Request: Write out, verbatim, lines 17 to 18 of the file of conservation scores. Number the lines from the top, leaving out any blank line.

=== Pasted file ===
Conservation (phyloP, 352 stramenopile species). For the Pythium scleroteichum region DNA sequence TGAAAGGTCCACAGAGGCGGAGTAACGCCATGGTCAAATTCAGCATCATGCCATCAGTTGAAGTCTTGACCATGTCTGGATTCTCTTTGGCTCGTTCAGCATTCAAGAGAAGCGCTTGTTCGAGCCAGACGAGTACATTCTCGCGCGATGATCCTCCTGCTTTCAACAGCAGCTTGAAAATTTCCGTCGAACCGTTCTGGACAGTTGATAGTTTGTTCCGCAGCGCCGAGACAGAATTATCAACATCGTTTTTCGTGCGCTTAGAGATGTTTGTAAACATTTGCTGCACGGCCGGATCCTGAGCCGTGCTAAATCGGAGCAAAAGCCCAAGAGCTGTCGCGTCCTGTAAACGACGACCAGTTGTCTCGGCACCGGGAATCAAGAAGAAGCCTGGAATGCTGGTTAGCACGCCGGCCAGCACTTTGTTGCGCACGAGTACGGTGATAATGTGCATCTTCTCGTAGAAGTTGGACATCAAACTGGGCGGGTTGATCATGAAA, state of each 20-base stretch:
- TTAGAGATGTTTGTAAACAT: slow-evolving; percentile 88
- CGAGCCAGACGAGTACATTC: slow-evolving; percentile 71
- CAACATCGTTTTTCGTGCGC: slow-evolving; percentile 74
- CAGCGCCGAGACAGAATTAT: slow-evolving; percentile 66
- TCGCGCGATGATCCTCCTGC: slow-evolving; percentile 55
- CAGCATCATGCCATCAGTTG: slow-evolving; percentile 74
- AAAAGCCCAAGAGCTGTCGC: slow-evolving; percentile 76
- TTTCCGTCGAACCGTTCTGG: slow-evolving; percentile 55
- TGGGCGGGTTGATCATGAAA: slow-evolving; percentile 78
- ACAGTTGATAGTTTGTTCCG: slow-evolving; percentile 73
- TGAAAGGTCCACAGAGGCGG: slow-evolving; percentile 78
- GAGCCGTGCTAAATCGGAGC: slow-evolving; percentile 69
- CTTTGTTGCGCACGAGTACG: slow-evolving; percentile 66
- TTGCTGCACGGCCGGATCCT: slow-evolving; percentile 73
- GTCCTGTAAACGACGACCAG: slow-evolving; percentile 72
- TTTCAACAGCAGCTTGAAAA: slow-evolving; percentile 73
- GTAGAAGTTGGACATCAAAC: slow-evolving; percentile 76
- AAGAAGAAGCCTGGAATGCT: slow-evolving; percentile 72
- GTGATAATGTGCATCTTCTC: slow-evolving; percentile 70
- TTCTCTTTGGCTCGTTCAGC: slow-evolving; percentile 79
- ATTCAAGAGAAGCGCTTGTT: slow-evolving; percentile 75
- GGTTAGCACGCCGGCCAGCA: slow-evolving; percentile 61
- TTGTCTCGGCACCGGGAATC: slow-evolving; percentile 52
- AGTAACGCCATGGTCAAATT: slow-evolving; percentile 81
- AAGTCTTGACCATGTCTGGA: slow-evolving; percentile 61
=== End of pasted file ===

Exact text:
- TTTCAACAGCAGCTTGAAAA: slow-evolving; percentile 73
- GTAGAAGTTGGACATCAAAC: slow-evolving; percentile 76